“Make me an instrument of your peace” may typify the Franciscan spirit, but Francis’s followers have sometimes been anything but peaceful. Fights broke out over how strictly and carefully to obey Francis’s commands. Controversies over the Later Rule and the Testament of Francis led to clashes, imprisonments, and even killings. The chart below captures the most important controversies and reform movements.

In spite of their volatile past, today the Franciscan orders accent what they hold in common.


· Later Rule approved in 1223.

· Francis writes his Testament before he dies in 1226. Already, many Franciscans, who live throughout Europe, have had no contact with Francis or his Rule.

· In 1230, Pope Gregory IX decrees that Francis’s Testament has no binding force on the Order. He also approves the right for the Order to use, though not own, property.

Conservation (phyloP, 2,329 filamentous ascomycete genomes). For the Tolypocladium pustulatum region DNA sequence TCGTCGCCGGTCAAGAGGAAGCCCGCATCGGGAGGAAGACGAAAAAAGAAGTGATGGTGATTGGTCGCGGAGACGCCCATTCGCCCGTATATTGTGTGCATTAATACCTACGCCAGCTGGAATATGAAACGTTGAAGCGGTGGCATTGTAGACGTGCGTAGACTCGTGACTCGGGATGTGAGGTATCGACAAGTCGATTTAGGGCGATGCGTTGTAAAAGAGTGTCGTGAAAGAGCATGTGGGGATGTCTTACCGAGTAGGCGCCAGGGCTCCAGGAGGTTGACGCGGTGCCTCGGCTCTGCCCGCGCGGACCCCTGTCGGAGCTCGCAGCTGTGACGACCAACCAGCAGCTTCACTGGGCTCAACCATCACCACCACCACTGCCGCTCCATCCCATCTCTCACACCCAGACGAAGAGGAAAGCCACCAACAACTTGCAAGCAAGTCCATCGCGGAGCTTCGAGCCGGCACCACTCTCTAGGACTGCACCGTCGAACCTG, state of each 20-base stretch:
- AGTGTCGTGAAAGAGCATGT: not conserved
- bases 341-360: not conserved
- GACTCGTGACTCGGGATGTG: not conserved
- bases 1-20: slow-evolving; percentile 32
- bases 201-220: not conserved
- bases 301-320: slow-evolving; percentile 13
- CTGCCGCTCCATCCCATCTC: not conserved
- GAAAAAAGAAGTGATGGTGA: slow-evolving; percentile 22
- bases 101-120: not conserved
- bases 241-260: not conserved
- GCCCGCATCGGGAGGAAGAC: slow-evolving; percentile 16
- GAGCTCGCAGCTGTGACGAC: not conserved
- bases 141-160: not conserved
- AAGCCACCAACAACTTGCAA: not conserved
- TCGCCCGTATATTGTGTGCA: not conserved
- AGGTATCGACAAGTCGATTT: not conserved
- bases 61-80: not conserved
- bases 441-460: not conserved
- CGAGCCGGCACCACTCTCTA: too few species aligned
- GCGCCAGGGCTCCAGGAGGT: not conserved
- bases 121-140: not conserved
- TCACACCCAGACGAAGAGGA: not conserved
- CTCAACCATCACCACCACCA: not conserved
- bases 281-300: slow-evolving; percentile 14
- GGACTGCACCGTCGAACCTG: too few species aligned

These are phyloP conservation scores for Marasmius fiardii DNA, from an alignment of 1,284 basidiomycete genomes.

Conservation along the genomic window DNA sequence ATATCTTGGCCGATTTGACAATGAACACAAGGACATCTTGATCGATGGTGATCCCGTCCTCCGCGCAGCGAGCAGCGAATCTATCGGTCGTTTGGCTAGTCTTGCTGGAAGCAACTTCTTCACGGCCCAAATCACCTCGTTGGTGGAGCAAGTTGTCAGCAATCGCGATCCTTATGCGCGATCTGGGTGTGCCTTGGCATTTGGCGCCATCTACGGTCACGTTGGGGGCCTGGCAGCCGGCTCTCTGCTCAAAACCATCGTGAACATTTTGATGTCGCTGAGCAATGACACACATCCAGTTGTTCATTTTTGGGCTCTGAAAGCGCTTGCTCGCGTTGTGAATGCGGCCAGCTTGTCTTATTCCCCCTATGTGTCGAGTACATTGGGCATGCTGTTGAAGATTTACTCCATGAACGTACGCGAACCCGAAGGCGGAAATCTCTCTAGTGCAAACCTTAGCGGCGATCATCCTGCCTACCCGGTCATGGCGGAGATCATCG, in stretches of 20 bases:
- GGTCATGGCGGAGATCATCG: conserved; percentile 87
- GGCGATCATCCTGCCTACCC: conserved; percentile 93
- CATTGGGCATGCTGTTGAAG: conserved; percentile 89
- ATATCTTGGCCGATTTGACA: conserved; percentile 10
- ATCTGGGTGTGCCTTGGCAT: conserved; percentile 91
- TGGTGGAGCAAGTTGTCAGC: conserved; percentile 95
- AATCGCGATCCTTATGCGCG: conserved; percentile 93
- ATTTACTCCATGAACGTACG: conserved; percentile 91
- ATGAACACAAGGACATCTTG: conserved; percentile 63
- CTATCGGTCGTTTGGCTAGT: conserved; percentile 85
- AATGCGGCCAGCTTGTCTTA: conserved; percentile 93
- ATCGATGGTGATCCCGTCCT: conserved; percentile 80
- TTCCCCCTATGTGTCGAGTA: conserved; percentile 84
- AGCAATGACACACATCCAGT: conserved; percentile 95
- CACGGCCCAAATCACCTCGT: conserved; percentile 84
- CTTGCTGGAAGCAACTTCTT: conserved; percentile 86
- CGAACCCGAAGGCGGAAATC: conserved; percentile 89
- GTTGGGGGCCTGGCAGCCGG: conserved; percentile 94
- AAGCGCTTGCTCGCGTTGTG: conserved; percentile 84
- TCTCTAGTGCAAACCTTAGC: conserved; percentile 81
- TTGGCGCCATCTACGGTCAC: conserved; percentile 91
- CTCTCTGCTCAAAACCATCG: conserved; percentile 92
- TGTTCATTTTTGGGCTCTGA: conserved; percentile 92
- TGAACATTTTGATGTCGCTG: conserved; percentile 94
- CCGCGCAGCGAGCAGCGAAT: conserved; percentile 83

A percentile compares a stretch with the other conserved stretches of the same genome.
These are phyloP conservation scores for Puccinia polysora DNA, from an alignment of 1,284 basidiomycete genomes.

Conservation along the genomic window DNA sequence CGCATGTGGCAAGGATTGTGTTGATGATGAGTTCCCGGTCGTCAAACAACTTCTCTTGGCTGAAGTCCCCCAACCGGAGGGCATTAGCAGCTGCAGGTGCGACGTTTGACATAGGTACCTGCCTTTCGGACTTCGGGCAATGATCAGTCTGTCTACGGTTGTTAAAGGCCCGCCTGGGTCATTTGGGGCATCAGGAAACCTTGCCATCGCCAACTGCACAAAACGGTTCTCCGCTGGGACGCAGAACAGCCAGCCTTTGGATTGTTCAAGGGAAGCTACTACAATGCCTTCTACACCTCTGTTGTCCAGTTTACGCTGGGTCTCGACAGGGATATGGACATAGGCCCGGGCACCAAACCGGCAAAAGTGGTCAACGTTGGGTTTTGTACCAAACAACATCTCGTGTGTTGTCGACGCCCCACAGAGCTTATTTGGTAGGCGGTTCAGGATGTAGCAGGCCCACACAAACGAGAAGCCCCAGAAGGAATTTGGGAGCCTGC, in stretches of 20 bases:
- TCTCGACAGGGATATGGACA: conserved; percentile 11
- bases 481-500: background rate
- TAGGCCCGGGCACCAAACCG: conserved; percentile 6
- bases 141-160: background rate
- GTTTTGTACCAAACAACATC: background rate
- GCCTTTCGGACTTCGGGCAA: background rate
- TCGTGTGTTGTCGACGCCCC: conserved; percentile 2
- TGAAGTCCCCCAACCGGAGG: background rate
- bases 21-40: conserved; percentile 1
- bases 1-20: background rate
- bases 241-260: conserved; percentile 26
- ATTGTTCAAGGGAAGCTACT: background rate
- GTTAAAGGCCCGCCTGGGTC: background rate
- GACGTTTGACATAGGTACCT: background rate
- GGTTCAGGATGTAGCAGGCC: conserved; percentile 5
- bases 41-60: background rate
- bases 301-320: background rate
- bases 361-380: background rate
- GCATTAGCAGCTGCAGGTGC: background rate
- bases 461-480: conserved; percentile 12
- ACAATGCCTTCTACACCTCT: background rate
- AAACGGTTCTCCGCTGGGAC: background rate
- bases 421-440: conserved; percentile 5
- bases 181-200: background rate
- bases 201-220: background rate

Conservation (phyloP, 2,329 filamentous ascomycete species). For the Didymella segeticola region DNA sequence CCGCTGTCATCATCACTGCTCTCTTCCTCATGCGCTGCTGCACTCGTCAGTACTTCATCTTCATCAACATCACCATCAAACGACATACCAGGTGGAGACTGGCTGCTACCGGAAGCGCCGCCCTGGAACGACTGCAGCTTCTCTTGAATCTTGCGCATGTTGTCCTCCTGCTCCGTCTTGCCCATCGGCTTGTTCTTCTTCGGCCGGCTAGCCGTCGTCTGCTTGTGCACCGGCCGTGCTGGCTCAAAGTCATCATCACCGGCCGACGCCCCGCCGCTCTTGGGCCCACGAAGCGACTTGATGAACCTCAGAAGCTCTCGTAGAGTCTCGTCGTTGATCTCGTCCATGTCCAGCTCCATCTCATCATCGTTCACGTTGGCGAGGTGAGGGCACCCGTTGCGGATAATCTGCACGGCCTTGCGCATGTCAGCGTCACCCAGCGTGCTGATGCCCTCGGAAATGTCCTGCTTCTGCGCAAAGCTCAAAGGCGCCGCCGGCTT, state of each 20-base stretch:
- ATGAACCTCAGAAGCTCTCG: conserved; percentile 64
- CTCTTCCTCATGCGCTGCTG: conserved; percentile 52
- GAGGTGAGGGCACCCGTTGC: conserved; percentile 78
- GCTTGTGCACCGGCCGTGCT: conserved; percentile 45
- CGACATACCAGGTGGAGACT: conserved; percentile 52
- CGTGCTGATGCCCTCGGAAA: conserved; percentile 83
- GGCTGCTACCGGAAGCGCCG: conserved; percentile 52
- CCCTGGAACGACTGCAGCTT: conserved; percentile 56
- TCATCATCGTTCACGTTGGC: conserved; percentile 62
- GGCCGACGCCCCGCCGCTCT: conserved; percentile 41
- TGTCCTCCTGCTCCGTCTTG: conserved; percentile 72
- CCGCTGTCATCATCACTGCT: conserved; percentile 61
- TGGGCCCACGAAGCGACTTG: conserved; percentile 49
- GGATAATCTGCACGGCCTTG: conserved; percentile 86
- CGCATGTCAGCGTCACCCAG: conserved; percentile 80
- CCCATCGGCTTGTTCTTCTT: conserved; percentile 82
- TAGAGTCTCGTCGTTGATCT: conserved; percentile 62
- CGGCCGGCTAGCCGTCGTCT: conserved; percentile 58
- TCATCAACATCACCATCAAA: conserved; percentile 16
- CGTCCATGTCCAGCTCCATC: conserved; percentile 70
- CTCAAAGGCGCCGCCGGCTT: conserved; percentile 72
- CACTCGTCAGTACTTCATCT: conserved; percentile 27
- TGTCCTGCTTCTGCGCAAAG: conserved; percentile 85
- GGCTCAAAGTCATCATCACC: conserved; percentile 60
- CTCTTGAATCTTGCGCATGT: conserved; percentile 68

· After decades of ferment in the Order, in 1310, Ubertino da Casale calls for a return to the fundamentals of Francis’s Rule, especially strict poverty.

In 1317, his followers, the “Spirituals,” are excommunicated as heretics and arrested; some are burned.

Order of Friars Minor
(O.F.M. Conv.)

In 1430, friars residing in study centers and urban “convents” (hence their name) are permitted to own property and receive revenues.

In 1517, they are separated from the Observants. They live out a more settled expression of Francis’s ideals.

Order of Friars Minor

In the 1330s, friars in south Assisi begin following a “stricter observance” of the Rule.

In 1415, they gain ecclesiastical recognition, and in 1443 are given their own Vicar General.

In 1517, they are separated from the Conventuals and tend to practice an itinerant ministry.

Order of Friars Minor
(O.F.M. Cap.)

In 1525, Observant Matteo da Basci seeks to live literally by Francis’s Rule.

Other Observants try to thwart the movement, so in 1529, da Basci’s followers, known as Capuchins, receive papal permission to become an independent order. They emphasize a contemplative way of life.